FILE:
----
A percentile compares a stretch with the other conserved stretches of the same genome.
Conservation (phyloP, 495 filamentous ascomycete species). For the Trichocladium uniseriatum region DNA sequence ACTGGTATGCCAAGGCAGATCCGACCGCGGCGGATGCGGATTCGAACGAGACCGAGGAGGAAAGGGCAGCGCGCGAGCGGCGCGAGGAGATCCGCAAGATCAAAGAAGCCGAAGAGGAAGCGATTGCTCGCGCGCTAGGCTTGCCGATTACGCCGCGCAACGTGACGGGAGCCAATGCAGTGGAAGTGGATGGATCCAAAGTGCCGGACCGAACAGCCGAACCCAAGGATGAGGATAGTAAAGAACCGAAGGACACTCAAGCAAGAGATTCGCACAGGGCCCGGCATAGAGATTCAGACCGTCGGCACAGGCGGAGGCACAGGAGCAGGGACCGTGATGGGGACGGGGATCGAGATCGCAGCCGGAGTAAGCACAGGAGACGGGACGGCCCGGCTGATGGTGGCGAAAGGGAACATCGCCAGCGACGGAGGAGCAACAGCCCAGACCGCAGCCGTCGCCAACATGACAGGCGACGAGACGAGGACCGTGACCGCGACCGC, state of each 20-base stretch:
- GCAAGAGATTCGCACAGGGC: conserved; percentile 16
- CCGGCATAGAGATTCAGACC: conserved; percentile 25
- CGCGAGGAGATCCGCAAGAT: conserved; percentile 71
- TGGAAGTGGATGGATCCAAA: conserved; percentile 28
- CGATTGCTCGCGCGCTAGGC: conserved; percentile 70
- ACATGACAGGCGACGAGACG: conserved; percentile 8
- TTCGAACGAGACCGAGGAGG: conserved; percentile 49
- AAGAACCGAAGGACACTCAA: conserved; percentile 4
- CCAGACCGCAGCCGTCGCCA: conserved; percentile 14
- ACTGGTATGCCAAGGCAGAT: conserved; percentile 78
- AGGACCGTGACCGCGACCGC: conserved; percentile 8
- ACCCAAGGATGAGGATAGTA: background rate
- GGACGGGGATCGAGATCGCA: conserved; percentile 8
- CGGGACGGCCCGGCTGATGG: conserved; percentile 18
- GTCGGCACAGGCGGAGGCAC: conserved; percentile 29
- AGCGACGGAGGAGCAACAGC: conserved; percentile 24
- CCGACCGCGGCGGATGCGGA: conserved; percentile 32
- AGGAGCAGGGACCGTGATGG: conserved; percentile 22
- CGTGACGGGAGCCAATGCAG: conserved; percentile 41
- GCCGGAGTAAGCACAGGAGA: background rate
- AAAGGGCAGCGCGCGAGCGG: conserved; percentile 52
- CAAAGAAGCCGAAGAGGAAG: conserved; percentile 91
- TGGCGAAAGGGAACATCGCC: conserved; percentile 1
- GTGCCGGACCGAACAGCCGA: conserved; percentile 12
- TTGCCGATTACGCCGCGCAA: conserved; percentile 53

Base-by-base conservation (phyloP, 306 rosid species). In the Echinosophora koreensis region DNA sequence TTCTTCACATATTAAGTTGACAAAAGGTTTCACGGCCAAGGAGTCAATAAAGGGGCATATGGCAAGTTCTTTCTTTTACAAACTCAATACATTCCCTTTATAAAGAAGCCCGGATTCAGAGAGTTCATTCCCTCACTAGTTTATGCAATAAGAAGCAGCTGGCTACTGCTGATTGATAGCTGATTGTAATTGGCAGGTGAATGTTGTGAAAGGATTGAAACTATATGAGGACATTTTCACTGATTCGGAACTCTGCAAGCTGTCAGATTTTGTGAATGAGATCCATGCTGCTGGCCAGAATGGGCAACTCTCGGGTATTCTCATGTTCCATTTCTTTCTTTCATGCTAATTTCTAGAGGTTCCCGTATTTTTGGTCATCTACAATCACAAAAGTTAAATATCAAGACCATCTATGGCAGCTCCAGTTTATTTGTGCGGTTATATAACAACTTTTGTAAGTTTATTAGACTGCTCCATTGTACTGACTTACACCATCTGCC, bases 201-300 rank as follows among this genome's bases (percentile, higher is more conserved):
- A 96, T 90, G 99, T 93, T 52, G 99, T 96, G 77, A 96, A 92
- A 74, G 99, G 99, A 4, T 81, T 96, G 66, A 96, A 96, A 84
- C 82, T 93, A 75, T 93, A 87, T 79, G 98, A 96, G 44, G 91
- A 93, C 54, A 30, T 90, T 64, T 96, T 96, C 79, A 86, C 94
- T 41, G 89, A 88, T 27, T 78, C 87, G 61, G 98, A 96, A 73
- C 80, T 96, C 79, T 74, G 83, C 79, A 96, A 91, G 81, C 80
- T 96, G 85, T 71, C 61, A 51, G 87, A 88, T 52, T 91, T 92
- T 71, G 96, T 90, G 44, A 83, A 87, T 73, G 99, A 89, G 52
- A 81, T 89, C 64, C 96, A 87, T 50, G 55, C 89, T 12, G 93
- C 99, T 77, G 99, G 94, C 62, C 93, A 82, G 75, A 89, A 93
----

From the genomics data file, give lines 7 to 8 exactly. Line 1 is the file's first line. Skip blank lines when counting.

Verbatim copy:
- CGATTGCTCGCGCGCTAGGC: conserved; percentile 70
- ACATGACAGGCGACGAGACG: conserved; percentile 8